As mentioned previously, the Public Health Emergency declared during the COVID pandemic allowed certain prescribing flexibilities, including the waiver of the in-person medical exam requirement. As the PHE is about to end on May 11, 2023, the DEA has proposed a rule to bridge the gap between the current status quo and the original RHA. The hope is that the rule would reintroduce certain requirements which would check the rise of controlled substance abuse without creating too much of a barrier for those in need.
The reality check
While the rule’s intent is commendable, its practical implications pose a challenge to patients with mental health conditions who may struggle to access in-person medical care due to their emotional symptoms and even socioeconomic reasons. My patient Janet was actually lucky enough to have a supportive husband who could theoretically drive her to an in-person doctor’s appointment if she had been feeling well enough to do so. I have had hundreds of other patients who did not have the resources or support system to find, much less go to, an in-person mental health clinic. In many cases, these reasons are the very ones causing the severity of their mental health symptoms, leading to a terrible vicious cycle.
Unless the US healthcare system will suddenly ramp up its public health and social work efforts such that we can send doctors to mental health patients’ homes or otherwise drive them to appointments, we’re going to have a major problem here. It is essential to strike a balance between preventing controlled substance misuse and ensuring patient access to proper mental health care. I believe the DEA proposed rule is well-meaning but will play out in an unfortunate way for those most in need.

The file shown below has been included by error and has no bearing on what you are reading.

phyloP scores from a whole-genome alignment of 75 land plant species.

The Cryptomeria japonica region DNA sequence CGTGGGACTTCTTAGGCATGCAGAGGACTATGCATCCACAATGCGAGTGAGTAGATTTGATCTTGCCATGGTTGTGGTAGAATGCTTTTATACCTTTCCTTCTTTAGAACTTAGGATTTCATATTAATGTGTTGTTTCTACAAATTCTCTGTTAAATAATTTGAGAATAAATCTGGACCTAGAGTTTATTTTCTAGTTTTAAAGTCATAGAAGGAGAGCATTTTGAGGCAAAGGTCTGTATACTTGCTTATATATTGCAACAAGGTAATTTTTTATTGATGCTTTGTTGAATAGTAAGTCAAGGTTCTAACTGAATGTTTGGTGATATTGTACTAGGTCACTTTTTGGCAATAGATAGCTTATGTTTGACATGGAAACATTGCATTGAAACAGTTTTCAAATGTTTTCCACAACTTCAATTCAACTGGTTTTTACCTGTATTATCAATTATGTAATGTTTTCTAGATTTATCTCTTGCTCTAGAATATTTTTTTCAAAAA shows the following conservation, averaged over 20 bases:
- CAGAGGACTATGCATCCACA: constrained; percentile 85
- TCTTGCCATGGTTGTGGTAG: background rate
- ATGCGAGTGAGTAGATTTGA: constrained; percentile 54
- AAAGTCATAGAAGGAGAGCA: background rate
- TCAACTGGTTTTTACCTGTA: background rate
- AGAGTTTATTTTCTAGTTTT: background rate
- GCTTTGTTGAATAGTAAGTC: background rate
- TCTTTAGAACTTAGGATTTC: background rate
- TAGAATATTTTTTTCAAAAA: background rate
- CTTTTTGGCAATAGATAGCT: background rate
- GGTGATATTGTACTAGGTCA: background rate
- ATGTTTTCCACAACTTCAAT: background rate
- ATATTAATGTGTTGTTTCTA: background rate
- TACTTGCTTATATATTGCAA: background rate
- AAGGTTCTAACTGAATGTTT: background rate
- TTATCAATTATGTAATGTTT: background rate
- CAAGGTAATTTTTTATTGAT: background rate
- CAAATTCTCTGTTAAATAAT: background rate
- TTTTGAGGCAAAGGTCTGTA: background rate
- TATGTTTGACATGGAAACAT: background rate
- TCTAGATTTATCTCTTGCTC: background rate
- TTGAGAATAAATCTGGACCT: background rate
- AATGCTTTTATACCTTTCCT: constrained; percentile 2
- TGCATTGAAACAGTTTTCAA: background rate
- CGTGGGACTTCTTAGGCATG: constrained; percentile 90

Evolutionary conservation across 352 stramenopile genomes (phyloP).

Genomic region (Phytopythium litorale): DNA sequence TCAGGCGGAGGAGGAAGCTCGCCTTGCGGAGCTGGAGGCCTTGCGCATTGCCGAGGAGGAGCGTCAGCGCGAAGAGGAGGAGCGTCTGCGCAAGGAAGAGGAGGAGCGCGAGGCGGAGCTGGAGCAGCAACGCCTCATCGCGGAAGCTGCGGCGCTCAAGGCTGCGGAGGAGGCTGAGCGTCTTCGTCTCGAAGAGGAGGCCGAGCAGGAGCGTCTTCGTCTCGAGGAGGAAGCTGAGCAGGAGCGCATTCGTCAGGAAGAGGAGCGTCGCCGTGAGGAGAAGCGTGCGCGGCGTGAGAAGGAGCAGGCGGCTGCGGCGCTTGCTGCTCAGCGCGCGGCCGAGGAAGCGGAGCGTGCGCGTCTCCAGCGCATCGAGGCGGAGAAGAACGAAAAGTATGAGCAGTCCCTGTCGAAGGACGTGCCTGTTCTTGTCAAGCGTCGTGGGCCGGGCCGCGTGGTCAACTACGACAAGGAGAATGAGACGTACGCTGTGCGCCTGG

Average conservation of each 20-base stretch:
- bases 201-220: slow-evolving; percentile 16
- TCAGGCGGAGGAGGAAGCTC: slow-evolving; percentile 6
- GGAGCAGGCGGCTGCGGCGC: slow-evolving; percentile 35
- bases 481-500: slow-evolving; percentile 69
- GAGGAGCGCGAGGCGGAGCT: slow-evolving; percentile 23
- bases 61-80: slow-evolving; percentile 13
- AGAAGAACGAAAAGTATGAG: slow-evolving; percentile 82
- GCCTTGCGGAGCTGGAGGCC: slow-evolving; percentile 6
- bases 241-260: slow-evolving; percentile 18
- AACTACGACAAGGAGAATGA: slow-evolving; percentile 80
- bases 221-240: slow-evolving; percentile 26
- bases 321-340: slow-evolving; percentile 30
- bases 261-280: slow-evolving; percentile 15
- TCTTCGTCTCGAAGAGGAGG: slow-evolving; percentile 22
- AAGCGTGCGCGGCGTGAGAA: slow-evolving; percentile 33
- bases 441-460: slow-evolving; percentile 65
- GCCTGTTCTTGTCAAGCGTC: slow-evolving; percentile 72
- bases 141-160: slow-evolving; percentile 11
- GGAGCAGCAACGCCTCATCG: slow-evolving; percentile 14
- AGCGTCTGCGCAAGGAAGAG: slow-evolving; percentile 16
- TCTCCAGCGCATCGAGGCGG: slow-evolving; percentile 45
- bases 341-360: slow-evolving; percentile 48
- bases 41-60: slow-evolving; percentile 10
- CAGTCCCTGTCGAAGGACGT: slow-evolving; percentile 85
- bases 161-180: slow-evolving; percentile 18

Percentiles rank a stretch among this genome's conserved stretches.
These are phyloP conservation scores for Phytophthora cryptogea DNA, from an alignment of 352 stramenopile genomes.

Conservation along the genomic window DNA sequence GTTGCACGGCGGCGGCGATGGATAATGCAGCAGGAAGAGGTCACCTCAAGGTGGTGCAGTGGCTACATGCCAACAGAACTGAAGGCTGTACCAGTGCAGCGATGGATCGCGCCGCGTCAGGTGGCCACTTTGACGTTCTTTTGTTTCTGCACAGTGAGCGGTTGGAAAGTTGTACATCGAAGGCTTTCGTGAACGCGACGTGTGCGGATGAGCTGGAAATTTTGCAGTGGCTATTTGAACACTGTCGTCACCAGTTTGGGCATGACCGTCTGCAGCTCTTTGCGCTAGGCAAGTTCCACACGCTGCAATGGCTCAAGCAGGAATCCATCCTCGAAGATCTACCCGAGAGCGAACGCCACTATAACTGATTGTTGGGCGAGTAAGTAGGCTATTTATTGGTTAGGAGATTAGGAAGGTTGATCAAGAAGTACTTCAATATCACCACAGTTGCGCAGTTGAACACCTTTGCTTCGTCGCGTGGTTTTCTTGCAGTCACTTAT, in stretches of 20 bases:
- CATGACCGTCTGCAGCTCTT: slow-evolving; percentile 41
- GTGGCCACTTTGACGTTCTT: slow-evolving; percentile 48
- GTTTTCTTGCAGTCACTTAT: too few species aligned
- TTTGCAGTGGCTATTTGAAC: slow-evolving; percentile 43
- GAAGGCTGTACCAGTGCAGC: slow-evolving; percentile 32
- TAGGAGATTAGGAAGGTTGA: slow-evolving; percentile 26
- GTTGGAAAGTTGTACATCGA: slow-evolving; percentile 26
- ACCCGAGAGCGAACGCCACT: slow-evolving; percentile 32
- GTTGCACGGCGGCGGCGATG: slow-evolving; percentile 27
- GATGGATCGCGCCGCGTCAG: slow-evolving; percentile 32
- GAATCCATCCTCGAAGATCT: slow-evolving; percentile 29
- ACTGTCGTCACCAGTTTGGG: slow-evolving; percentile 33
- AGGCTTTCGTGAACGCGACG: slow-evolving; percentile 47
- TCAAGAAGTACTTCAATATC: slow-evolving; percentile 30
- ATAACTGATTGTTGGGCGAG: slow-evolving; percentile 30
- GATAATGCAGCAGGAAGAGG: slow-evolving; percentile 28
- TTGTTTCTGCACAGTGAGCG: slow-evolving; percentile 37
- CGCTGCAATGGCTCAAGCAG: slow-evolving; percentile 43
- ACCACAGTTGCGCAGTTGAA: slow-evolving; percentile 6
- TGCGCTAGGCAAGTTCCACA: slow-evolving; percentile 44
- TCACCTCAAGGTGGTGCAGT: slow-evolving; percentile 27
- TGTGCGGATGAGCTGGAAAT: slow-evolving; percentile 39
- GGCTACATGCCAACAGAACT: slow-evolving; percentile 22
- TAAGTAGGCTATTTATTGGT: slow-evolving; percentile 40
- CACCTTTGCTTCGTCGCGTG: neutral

A different way
I founded Curio to help those like Janet get better more quickly and stay better for much longer. We offer an end-to-end patient journey experience that is supported at every step of the way because mental health patients are the ones most in need of such guidance. We’ve already invested significant effort into creating the most optimal structure around every ketamine session, and our clinic can work with the proposed rule to offer the very best initial sessions even with a 30-day limitation on ketamine prescriptions. We are also developing additional mental health navigational support features which we’re launching soon to help patients sooner and more completely in their journey. These care navigation and delivery features mean our core business will survive and even thrive with the regulatory changes, but I am still worried for the patients who cannot make it to in-person visits.
I believe there’s a better version of the proposed DEA rule, one that uses technology to its fullest potential.
Using technology to prevent misuse
We are currently living in a technology-driven era where AI is disrupting almost every industry, including healthcare. Despite the fact that the healthcare industry has been hesitant to adopt new technologies due to cultural reasons, signs of acceptance and appreciation of AI are beginning to surface, as indicated by the FDA’s increasing approval of AI- and machine learning-enabled medical devices.
The integration of AI and other technology-enabled automations can greatly aid in the management of controlled substance distribution and usage. For instance, the existing Prescription Drug Monitoring Programs (PDMPs) can be enhanced and made more user-friendly for healthcare practitioners, enabling early detection of anomalies in prescribing patterns. By monitoring the prescription of controlled substances to individual patients from multiple providers, the likelihood of diversion or overuse can be minimized. Automated tracking of controlled substances from the laboratory to the pharmacy to the patient can also be implemented. This would allow for real-time monitoring of the drug’s path and better information about potential abuse. Furthermore, automated analysis of outcomes from using controlled substances can be incorporated so as to reduce practitioner dependence on mindless refills and streamline the prescription process to maximize efficacy and minimize patient risk.